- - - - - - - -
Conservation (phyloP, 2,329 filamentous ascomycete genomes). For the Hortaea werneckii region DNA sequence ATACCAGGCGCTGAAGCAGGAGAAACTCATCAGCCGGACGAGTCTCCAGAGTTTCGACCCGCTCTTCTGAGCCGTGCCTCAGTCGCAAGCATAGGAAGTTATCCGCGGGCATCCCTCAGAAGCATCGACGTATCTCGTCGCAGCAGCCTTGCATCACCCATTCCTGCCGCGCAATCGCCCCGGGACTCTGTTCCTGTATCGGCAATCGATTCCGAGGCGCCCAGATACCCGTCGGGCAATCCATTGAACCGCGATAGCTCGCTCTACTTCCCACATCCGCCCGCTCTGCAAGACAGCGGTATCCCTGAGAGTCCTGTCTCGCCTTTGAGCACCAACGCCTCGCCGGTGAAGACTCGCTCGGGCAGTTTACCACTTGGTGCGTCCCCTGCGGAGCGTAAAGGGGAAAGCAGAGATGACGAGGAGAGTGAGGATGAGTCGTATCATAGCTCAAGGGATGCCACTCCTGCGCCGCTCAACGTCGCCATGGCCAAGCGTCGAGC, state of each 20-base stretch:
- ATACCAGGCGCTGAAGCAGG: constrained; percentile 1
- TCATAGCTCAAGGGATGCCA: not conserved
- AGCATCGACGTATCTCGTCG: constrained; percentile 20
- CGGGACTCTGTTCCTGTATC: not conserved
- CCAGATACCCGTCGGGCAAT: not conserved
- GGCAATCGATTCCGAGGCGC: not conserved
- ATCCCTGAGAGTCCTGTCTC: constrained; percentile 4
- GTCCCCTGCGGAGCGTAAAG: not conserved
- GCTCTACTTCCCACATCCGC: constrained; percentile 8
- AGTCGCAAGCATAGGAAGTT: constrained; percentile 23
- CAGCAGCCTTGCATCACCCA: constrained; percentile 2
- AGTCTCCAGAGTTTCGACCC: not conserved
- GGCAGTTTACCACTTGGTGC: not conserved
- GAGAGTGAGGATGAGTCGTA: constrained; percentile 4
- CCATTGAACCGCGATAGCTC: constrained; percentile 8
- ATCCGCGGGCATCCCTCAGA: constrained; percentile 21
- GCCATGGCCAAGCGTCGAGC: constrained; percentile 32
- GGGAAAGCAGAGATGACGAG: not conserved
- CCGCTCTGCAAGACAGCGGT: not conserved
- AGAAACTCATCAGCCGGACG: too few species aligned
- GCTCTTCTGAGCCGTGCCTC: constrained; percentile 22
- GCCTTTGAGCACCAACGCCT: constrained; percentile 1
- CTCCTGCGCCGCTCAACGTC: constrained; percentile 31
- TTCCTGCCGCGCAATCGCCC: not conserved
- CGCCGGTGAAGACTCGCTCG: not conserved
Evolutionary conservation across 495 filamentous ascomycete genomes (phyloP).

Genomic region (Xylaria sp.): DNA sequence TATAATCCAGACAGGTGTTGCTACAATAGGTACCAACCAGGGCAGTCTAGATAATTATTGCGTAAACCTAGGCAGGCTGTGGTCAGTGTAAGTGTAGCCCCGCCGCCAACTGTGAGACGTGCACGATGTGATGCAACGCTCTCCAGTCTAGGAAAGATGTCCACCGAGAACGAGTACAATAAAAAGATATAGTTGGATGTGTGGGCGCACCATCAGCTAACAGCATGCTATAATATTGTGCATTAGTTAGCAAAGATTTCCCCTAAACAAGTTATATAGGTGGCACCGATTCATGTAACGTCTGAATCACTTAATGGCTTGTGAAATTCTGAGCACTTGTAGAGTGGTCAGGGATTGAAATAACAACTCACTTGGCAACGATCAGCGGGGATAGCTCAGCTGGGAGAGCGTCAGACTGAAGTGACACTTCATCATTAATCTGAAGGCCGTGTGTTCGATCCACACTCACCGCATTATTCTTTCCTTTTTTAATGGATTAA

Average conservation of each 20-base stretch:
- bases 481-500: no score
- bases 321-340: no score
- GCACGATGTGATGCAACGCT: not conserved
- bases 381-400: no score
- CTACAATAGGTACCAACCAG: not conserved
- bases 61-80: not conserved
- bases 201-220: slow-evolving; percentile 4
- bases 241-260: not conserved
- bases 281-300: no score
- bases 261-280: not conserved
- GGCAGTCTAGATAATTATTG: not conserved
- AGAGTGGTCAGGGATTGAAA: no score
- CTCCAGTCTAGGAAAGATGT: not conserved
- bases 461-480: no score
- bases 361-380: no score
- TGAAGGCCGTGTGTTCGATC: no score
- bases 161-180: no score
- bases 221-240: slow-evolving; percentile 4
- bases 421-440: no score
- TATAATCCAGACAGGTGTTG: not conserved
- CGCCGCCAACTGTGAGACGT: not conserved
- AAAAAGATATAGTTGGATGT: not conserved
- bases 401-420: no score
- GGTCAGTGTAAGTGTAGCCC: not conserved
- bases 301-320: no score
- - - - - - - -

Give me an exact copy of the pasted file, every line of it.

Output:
Conservation (phyloP, 2,329 filamentous ascomycete genomes). For the Hortaea werneckii region DNA sequence ATACCAGGCGCTGAAGCAGGAGAAACTCATCAGCCGGACGAGTCTCCAGAGTTTCGACCCGCTCTTCTGAGCCGTGCCTCAGTCGCAAGCATAGGAAGTTATCCGCGGGCATCCCTCAGAAGCATCGACGTATCTCGTCGCAGCAGCCTTGCATCACCCATTCCTGCCGCGCAATCGCCCCGGGACTCTGTTCCTGTATCGGCAATCGATTCCGAGGCGCCCAGATACCCGTCGGGCAATCCATTGAACCGCGATAGCTCGCTCTACTTCCCACATCCGCCCGCTCTGCAAGACAGCGGTATCCCTGAGAGTCCTGTCTCGCCTTTGAGCACCAACGCCTCGCCGGTGAAGACTCGCTCGGGCAGTTTACCACTTGGTGCGTCCCCTGCGGAGCGTAAAGGGGAAAGCAGAGATGACGAGGAGAGTGAGGATGAGTCGTATCATAGCTCAAGGGATGCCACTCCTGCGCCGCTCAACGTCGCCATGGCCAAGCGTCGAGC, state of each 20-base stretch:
- ATACCAGGCGCTGAAGCAGG: constrained; percentile 1
- TCATAGCTCAAGGGATGCCA: not conserved
- AGCATCGACGTATCTCGTCG: constrained; percentile 20
- CGGGACTCTGTTCCTGTATC: not conserved
- CCAGATACCCGTCGGGCAAT: not conserved
- GGCAATCGATTCCGAGGCGC: not conserved
- ATCCCTGAGAGTCCTGTCTC: constrained; percentile 4
- GTCCCCTGCGGAGCGTAAAG: not conserved
- GCTCTACTTCCCACATCCGC: constrained; percentile 8
- AGTCGCAAGCATAGGAAGTT: constrained; percentile 23
- CAGCAGCCTTGCATCACCCA: constrained; percentile 2
- AGTCTCCAGAGTTTCGACCC: not conserved
- GGCAGTTTACCACTTGGTGC: not conserved
- GAGAGTGAGGATGAGTCGTA: constrained; percentile 4
- CCATTGAACCGCGATAGCTC: constrained; percentile 8
- ATCCGCGGGCATCCCTCAGA: constrained; percentile 21
- GCCATGGCCAAGCGTCGAGC: constrained; percentile 32
- GGGAAAGCAGAGATGACGAG: not conserved
- CCGCTCTGCAAGACAGCGGT: not conserved
- AGAAACTCATCAGCCGGACG: too few species aligned
- GCTCTTCTGAGCCGTGCCTC: constrained; percentile 22
- GCCTTTGAGCACCAACGCCT: constrained; percentile 1
- CTCCTGCGCCGCTCAACGTC: constrained; percentile 31
- TTCCTGCCGCGCAATCGCCC: not conserved
- CGCCGGTGAAGACTCGCTCG: not conserved
Evolutionary conservation across 495 filamentous ascomycete genomes (phyloP).

Genomic region (Xylaria sp.): DNA sequence TATAATCCAGACAGGTGTTGCTACAATAGGTACCAACCAGGGCAGTCTAGATAATTATTGCGTAAACCTAGGCAGGCTGTGGTCAGTGTAAGTGTAGCCCCGCCGCCAACTGTGAGACGTGCACGATGTGATGCAACGCTCTCCAGTCTAGGAAAGATGTCCACCGAGAACGAGTACAATAAAAAGATATAGTTGGATGTGTGGGCGCACCATCAGCTAACAGCATGCTATAATATTGTGCATTAGTTAGCAAAGATTTCCCCTAAACAAGTTATATAGGTGGCACCGATTCATGTAACGTCTGAATCACTTAATGGCTTGTGAAATTCTGAGCACTTGTAGAGTGGTCAGGGATTGAAATAACAACTCACTTGGCAACGATCAGCGGGGATAGCTCAGCTGGGAGAGCGTCAGACTGAAGTGACACTTCATCATTAATCTGAAGGCCGTGTGTTCGATCCACACTCACCGCATTATTCTTTCCTTTTTTAATGGATTAA

Average conservation of each 20-base stretch:
- bases 481-500: no score
- bases 321-340: no score
- GCACGATGTGATGCAACGCT: not conserved
- bases 381-400: no score
- CTACAATAGGTACCAACCAG: not conserved
- bases 61-80: not conserved
- bases 201-220: slow-evolving; percentile 4
- bases 241-260: not conserved
- bases 281-300: no score
- bases 261-280: not conserved
- GGCAGTCTAGATAATTATTG: not conserved
- AGAGTGGTCAGGGATTGAAA: no score
- CTCCAGTCTAGGAAAGATGT: not conserved
- bases 461-480: no score
- bases 361-380: no score
- TGAAGGCCGTGTGTTCGATC: no score
- bases 161-180: no score
- bases 221-240: slow-evolving; percentile 4
- bases 421-440: no score
- TATAATCCAGACAGGTGTTG: not conserved
- CGCCGCCAACTGTGAGACGT: not conserved
- AAAAAGATATAGTTGGATGT: not conserved
- bases 401-420: no score
- GGTCAGTGTAAGTGTAGCCC: not conserved
- bases 301-320: no score